Solids Liquids Gases
Aluminum 2.7 Water (4ºC) 1.000 Air $1 . 29 × 10 − 3 1 . 29 × 10 − 3 size 12{1 "." "29" times "10" rSup { size 8{ - 3} } } {}$
Brass 8.44 Blood 1.05 Carbon dioxide $1 . 98 × 10 − 3 1 . 98 × 10 − 3 size 12{1 "." "98" times "10" rSup { size 8{ - 3} } } {}$
Copper (average) 8.8 Sea water 1.025 Carbon monoxide $1 . 25 × 10 − 3 1 . 25 × 10 − 3 size 12{1 "." "25" times "10" rSup { size 8{ - 3} } } {}$
Gold 19.32 Mercury 13.6 Hydrogen $0 . 090 × 10 − 3 0 . 090 × 10 − 3 size 12{0 "." "090" times "10" rSup { size 8{ - 3} } } {}$
Iron or steel 7.8 Ethyl alcohol 0.79 Helium $0 . 18 × 10 − 3 0 . 18 × 10 − 3 size 12{0 "." "18" times "10" rSup { size 8{ - 3} } } {}$
Lead 11.3 Petrol 0.68 Methane $0 . 72 × 10 − 3 0 . 72 × 10 − 3 size 12{0 "." "72" times "10" rSup { size 8{ - 3} } } {}$
Polystyrene 0.10 Glycerin 1.26 Nitrogen $1 . 25 × 10 − 3 1 . 25 × 10 − 3 size 12{1 "." "25" times "10" rSup { size 8{ - 3} } } {}$
Tungsten 19.30 Olive oil 0.92 Nitrous oxide $1 . 98 × 10 − 3 1 . 98 × 10 − 3 size 12{1 "." "98" times "10" rSup { size 8{ - 3} } } {}$
Uranium 18.70 Oxygen $1 . 43 × 10 − 3 1 . 43 × 10 − 3 size 12{1 "." "43" times "10" rSup { size 8{ - 3} } } {}$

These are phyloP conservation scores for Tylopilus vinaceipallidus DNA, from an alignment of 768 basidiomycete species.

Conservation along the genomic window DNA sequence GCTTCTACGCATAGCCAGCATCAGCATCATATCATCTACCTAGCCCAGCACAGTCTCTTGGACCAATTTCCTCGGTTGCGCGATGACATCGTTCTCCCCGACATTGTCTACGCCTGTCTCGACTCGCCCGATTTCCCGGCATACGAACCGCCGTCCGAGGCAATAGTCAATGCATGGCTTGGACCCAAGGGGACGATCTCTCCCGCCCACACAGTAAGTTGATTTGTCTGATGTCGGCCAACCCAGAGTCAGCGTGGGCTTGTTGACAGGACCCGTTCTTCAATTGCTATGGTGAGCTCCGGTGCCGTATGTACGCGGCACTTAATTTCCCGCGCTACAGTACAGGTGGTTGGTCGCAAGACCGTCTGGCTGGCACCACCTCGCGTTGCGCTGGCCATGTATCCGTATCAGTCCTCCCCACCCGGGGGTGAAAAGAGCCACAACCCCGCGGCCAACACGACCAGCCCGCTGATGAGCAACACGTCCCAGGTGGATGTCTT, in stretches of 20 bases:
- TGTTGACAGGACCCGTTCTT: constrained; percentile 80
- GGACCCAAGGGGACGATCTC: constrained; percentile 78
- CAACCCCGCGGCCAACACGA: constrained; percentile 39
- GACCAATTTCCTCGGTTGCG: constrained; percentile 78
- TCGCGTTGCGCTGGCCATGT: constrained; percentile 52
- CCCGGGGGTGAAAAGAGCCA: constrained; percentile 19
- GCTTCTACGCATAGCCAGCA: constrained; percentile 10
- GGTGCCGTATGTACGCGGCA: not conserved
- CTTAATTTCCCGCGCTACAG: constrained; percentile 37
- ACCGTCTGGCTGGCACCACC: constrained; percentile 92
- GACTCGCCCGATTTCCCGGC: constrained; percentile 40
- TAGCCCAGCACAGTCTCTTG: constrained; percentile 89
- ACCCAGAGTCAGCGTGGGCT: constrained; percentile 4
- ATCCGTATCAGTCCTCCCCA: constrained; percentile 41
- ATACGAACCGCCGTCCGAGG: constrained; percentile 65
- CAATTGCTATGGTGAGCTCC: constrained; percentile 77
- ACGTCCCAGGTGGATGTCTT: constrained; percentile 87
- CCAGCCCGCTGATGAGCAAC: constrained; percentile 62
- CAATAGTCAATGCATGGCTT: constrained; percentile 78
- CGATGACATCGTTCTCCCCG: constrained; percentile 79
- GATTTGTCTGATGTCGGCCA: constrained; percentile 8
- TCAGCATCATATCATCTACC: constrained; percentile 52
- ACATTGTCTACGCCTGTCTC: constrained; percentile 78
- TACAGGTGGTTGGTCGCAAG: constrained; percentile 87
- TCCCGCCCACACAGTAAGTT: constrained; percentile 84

Concrete 2.30–3.0 Steam $100º C100º C size 12{ left ("100""°C" right )} {}$ $0 . 60 × 10 − 3 0 . 60 × 10 − 3 size 12{0 "." "60" times "10" rSup { size 8{ - 3} } } {}$
Cork 0.24
Glass, common (average) 2.6
Granite 2.7
Earth's crust 3.3
Wood 0.3–0.9
Ice (0°C) 0.917
Bone 1.7–2.0
Table 11.1 Densities of Various Substances
Figure 11.4 A ton of feathers and a ton of bricks have the same mass, but the feathers make a much bigger pile because they have a much lower density.

As you can see by examining Table 11.1, the density of an object may help identify its composition. The density of gold, for example, is about 2.5 times the density of iron, which is about 2.5 times the density of aluminum. Density also reveals something about the phase of the matter and its substructure. Notice that the densities of liquids and solids are roughly comparable, consistent with the fact that their atoms are in close contact. The densities of gases are much less than those of liquids and solids, because the atoms in gases are separated by large amounts of empty space.

### Take-Home Experiment Sugar and Salt

A pile of sugar and a pile of salt look pretty similar, but which weighs more? If the volumes of both piles are the same, any difference in mass is due to their different densities (including the air space between crystals). Which do you think has the greater density? What values did you find? What method did you use to determine these values?

### Example 11.1Calculating the Mass of a Reservoir From Its Volume